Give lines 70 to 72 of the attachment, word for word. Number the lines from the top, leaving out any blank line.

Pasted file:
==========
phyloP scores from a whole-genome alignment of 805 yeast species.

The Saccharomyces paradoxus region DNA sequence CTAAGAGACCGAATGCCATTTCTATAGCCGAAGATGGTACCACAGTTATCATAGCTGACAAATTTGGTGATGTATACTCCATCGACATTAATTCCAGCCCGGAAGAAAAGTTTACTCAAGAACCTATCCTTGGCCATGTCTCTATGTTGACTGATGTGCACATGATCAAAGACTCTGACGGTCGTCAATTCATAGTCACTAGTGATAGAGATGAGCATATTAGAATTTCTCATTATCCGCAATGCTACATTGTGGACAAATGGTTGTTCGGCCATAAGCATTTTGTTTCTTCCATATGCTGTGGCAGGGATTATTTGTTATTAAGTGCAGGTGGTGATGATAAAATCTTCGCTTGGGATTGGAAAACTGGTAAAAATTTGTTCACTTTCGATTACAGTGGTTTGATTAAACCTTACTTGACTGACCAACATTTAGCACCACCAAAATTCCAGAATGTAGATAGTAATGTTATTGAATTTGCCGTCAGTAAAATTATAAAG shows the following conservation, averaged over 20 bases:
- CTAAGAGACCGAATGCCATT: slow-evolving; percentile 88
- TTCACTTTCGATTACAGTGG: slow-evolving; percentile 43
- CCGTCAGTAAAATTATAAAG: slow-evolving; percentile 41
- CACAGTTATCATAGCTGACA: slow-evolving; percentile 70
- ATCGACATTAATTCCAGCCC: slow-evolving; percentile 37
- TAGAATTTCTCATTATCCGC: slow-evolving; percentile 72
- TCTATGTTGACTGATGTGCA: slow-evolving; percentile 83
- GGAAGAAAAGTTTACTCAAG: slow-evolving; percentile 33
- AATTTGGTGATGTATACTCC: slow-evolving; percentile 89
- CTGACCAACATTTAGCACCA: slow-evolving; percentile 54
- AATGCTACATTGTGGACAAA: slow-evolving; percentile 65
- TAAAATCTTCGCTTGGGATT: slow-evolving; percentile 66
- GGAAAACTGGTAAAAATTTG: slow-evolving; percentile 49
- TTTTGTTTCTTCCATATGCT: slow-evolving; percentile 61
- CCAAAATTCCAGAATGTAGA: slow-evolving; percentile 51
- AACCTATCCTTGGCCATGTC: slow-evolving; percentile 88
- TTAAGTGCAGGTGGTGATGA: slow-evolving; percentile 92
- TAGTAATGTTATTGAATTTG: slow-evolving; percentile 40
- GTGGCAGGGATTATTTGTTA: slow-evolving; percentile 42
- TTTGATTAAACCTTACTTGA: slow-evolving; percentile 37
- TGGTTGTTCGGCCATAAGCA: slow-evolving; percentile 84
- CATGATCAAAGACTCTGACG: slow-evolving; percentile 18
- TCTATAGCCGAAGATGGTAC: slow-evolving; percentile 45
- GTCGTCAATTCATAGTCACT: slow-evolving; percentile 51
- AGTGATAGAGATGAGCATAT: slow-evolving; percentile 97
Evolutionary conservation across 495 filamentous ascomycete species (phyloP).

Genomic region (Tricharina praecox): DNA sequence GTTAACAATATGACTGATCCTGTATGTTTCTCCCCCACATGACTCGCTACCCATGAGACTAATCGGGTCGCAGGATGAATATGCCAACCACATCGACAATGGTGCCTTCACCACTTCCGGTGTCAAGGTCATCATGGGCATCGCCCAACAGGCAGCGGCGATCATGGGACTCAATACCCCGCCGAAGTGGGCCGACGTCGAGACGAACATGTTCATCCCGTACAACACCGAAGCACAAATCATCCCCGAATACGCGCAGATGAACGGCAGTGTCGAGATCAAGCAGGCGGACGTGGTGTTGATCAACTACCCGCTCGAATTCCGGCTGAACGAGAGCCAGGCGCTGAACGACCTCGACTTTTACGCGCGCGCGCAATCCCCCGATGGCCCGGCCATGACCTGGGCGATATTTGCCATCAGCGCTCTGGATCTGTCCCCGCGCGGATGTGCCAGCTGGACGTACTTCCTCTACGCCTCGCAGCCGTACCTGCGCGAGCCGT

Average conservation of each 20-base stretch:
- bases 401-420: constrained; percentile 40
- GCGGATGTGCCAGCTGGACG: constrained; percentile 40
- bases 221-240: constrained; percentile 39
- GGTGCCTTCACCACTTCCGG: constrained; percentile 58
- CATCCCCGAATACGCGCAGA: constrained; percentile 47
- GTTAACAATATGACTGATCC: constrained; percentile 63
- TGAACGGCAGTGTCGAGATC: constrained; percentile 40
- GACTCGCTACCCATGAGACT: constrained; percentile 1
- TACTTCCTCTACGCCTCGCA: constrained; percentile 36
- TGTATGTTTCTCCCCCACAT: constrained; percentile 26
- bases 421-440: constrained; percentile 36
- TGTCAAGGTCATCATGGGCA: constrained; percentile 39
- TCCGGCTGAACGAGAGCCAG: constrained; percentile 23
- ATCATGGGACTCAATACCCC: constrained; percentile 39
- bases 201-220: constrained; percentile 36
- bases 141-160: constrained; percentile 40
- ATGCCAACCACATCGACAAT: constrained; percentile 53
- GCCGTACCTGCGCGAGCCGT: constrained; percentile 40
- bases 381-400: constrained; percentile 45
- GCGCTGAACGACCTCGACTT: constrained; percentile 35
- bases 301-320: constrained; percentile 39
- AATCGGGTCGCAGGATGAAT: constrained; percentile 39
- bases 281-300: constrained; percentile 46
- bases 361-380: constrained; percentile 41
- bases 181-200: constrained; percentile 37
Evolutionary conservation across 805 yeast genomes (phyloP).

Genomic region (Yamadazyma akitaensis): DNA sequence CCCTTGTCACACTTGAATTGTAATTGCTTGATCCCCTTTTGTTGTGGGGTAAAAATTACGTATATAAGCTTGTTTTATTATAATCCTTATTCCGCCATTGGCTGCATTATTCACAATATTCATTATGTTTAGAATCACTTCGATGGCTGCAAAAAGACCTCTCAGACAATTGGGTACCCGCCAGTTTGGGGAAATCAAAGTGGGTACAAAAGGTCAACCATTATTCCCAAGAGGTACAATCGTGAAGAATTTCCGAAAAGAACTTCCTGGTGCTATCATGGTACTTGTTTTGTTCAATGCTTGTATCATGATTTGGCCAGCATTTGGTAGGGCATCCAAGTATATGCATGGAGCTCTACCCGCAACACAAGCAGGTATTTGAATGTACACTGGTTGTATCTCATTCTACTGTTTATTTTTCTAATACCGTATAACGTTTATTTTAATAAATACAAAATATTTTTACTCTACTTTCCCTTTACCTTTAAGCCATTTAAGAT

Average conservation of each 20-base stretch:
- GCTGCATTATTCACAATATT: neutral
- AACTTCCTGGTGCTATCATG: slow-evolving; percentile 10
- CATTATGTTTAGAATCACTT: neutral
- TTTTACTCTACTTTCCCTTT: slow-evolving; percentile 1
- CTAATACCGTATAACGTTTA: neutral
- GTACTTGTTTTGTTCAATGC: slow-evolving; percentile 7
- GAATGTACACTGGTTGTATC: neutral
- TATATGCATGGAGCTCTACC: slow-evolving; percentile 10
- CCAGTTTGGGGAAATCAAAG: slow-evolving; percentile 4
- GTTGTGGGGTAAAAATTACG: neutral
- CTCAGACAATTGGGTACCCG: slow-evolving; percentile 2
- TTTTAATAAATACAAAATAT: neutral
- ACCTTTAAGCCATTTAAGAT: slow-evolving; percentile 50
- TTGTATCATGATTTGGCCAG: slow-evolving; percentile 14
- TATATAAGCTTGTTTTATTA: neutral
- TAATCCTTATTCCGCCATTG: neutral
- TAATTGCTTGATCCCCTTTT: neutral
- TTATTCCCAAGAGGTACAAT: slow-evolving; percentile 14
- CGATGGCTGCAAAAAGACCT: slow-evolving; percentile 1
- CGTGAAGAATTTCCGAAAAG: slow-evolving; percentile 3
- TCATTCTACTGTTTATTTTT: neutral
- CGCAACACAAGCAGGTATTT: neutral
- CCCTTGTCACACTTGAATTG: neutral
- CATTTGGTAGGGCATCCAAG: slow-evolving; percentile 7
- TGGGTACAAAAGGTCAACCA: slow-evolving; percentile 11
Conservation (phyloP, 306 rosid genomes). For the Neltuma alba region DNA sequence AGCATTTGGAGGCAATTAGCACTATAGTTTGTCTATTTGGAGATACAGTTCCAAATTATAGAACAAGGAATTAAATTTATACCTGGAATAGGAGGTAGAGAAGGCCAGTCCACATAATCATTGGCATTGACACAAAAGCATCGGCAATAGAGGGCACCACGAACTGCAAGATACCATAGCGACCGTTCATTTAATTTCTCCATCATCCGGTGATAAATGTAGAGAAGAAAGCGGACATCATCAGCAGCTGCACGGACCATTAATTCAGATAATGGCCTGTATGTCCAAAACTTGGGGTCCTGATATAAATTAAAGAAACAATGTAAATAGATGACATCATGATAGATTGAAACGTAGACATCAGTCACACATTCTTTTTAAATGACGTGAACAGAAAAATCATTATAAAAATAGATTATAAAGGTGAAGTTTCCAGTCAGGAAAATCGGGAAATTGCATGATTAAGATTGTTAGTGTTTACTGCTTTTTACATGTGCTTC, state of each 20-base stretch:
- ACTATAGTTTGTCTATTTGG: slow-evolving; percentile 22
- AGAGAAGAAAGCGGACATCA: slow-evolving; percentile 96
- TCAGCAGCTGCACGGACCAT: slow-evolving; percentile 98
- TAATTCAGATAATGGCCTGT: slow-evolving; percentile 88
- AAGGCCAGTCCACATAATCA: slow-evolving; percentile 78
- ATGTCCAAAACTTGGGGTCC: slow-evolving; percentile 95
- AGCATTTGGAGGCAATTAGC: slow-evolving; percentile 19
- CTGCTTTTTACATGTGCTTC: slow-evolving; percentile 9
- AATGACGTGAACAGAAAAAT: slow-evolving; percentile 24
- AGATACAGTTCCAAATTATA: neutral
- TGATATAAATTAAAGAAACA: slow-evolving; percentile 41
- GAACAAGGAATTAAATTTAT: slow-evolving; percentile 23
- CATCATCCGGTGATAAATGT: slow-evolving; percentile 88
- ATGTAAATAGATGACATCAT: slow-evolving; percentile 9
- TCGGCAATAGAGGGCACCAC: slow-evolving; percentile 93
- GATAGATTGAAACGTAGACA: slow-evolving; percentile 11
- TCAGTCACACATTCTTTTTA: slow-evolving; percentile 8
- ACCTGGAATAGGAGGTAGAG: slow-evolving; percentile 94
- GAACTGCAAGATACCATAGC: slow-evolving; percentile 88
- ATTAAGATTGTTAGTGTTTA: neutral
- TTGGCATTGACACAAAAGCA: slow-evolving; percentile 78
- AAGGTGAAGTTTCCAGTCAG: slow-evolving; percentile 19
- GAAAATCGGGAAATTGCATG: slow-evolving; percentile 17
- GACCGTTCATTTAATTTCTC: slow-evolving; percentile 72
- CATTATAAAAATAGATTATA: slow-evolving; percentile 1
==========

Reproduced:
- TTTTAATAAATACAAAATAT: neutral
- ACCTTTAAGCCATTTAAGAT: slow-evolving; percentile 50
- TTGTATCATGATTTGGCCAG: slow-evolving; percentile 14